Article | December 21, 2023

by Horty & Horty, P.A.

An unexpected offer to buy your business can trigger a whirlwind of questions and emotions. Is this a golden opportunity or a potential pitfall? How do you even begin to evaluate the offer? Before you let excitement or apprehension steer the decision, it’s crucial to take a step back and approach the situation with a strategic, informed mindset. 

Initial considerations

It’s critical to avoid knee-jerk reactions. A snap decision can lead to regrets if it turns out to be misaligned with your deeper business aspirations or personal life goals. It’s also important to separate emotions from the decision-making process. Take a breath, step back, and consider the offer from all angles before proceeding. 

Understanding the buyer’s perspective

When an offer to buy your business lands on your desk, one of the first steps is to consider what the buyer might see in your company. Are they looking at your robust customer base, proprietary technology, market position, talented team, or perhaps they’re eyeing a strategic acquisition to eliminate competition? Each of these factors can significantly influence the offer’s seriousness and its alignment with your goals. 

Aligning the sale with your vision

Does the prospect of selling mesh with your personal and business objectives? For instance, if your goal was to grow your business into a family legacy, an immediate sale might contradict that long-term vision. On the contrary, if you were considering retirement or a career change, the timing could be serendipitous. 

The importance of confidentiality

Confidentiality is paramount. Engaging in preliminary discussions without protection can lead to leaked business information and insecurity, potentially harming your business operations if the deal falls through. A non-disclosure agreement (NDA) should be executed promptly to ensure that any discussions or data shared remain confidential.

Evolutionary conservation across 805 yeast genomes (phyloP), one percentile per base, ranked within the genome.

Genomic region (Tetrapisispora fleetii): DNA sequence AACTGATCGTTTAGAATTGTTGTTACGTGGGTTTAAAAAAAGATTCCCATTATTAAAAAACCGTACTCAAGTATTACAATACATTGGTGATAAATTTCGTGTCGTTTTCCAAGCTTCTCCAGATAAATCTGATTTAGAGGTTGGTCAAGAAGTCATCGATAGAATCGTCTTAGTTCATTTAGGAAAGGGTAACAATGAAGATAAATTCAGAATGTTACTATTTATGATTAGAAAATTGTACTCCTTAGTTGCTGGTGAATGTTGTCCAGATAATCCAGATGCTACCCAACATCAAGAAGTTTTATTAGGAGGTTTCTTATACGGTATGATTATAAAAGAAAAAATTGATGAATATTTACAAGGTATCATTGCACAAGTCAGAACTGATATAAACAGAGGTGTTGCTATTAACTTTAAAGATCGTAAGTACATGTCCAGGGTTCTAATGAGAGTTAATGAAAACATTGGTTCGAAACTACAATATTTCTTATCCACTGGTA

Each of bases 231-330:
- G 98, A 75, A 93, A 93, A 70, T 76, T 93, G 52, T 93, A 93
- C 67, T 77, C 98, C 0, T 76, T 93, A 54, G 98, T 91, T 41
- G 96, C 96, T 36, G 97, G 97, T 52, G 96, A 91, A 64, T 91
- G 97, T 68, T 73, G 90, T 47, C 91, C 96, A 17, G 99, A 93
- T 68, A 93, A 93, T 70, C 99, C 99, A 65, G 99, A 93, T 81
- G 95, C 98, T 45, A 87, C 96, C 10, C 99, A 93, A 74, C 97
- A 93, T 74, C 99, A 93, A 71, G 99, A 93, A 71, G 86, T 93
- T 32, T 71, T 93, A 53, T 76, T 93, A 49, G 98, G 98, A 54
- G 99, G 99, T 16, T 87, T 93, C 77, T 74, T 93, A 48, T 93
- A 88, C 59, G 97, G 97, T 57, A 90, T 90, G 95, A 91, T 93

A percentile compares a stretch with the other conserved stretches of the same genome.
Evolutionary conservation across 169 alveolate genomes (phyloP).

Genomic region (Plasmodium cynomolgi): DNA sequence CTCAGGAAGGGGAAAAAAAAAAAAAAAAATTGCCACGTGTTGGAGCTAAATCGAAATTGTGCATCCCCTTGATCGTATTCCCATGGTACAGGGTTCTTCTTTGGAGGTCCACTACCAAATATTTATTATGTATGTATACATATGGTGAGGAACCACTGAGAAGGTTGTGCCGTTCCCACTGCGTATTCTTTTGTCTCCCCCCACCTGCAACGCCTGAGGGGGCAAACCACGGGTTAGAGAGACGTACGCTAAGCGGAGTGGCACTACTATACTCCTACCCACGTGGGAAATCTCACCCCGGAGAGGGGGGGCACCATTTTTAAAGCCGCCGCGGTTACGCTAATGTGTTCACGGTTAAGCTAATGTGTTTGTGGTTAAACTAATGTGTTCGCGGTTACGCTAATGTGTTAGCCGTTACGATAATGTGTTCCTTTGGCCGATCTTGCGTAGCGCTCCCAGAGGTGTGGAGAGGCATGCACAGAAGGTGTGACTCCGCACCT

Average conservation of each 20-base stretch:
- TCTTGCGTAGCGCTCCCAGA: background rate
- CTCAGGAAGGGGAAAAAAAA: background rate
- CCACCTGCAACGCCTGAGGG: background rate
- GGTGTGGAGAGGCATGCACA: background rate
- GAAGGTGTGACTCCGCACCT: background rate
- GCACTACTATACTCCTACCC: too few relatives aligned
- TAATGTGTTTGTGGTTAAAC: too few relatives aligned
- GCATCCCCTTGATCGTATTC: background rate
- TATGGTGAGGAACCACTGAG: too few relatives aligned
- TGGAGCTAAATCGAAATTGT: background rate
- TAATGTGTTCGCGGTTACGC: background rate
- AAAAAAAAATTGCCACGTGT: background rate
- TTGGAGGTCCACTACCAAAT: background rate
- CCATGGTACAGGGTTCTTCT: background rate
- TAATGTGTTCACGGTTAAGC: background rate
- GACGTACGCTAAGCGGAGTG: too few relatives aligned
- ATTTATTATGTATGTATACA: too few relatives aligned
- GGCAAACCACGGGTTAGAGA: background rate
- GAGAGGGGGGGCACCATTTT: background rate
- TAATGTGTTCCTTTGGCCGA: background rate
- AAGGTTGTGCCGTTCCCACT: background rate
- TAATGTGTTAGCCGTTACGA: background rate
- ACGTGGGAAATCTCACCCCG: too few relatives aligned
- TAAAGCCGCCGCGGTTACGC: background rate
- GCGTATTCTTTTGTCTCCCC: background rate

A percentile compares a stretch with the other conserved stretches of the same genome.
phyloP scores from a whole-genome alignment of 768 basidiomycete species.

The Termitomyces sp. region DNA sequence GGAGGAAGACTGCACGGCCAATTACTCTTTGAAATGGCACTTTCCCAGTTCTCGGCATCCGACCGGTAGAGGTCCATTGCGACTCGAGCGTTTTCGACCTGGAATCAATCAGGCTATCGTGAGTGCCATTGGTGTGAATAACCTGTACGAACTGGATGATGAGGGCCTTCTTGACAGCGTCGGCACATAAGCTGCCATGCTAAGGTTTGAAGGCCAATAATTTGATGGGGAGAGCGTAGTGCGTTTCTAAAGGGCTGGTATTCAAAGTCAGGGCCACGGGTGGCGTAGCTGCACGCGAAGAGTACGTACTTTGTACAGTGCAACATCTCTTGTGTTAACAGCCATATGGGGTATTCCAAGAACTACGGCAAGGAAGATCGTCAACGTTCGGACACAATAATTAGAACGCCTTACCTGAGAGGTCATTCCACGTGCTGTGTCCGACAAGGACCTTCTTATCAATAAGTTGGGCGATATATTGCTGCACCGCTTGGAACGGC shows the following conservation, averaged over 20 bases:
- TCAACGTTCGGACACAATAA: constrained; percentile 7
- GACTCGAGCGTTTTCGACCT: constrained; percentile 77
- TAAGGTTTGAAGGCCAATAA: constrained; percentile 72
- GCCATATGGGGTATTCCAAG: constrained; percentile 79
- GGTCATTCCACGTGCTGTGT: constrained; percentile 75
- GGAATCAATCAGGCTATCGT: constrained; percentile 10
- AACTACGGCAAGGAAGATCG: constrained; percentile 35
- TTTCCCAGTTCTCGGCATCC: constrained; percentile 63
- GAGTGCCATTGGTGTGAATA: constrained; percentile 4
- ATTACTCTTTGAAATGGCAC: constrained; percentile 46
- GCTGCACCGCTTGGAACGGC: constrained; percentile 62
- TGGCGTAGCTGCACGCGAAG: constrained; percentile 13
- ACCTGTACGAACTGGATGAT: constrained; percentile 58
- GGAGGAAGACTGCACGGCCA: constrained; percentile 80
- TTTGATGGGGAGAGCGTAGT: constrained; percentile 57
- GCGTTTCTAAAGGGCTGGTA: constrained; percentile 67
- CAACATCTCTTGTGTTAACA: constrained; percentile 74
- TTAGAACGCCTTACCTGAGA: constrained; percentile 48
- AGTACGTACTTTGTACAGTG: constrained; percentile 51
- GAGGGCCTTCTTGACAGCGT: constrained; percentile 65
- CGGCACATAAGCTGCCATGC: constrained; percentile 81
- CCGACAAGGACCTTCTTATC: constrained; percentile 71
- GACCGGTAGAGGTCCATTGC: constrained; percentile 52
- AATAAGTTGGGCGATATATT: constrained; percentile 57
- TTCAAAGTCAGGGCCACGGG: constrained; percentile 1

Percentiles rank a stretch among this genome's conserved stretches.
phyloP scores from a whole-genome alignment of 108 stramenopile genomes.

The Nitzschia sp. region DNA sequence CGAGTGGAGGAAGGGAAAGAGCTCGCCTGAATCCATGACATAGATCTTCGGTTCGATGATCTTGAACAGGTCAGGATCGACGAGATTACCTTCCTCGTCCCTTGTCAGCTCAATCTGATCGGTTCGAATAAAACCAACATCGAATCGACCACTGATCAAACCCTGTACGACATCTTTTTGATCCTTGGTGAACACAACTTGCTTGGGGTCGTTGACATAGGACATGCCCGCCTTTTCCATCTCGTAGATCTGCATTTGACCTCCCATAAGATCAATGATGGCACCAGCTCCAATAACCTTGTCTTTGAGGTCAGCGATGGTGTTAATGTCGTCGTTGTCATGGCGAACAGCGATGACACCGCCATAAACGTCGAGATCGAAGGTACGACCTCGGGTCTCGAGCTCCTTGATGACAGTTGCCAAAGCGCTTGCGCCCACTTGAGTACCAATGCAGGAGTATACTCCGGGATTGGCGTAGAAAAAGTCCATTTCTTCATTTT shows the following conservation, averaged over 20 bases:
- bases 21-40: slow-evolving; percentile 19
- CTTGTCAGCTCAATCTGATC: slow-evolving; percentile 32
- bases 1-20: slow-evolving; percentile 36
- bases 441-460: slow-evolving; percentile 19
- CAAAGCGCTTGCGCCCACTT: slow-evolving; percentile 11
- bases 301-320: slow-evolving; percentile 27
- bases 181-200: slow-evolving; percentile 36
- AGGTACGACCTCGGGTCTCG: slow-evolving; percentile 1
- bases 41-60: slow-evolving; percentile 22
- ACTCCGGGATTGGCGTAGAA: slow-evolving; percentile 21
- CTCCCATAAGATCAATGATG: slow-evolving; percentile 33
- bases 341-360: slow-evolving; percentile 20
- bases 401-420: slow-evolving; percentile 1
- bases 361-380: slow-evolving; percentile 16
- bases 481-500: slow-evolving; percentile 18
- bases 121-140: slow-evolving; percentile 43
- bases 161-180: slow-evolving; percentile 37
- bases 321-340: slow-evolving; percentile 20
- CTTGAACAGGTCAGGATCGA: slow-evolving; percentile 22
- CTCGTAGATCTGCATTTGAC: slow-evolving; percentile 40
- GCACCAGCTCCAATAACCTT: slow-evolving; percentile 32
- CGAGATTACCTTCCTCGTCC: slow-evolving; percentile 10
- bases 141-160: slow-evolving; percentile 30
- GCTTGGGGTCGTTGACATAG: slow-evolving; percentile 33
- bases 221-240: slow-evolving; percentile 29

Evaluating the offer

If the buyer has approached you outside of a competitive bidding process, it’s considered a “proprietary deal.” While flattering, a proprietary deal might not yield the best value for your business since there is no other bidder to drive up the price. Likewise, without competition, the buyer may feel less pressure to present their best offer upfront. That being said, proper evaluation of the offer is not just an essential step but a multifaceted process that can determine the future of your enterprise. 

To gauge the buyer’s genuine interest, seek a Letter of Intent (LOI) or an official purchase offer. An LOI typically outlines the preliminary terms of the purchase, including the offered price, structure, and other critical transaction details. It’s a more formal indication that the buyer is serious and is ready to negotiate in good faith. 

While it’s tempting to delve deep into the details and possibilities that the offer presents, it’s wise to bring in your CPA and attorney early in the process. Before you become entangled in the potential complexities of a deal, have your CPA and attorney review the LOI and the proposed terms. This preliminary review can quickly highlight whether the offer is in the right ballpark or if it falls short of expectations. With professional insight, you can decide with confidence whether to proceed to the next phase of negotiations or reconsider your options.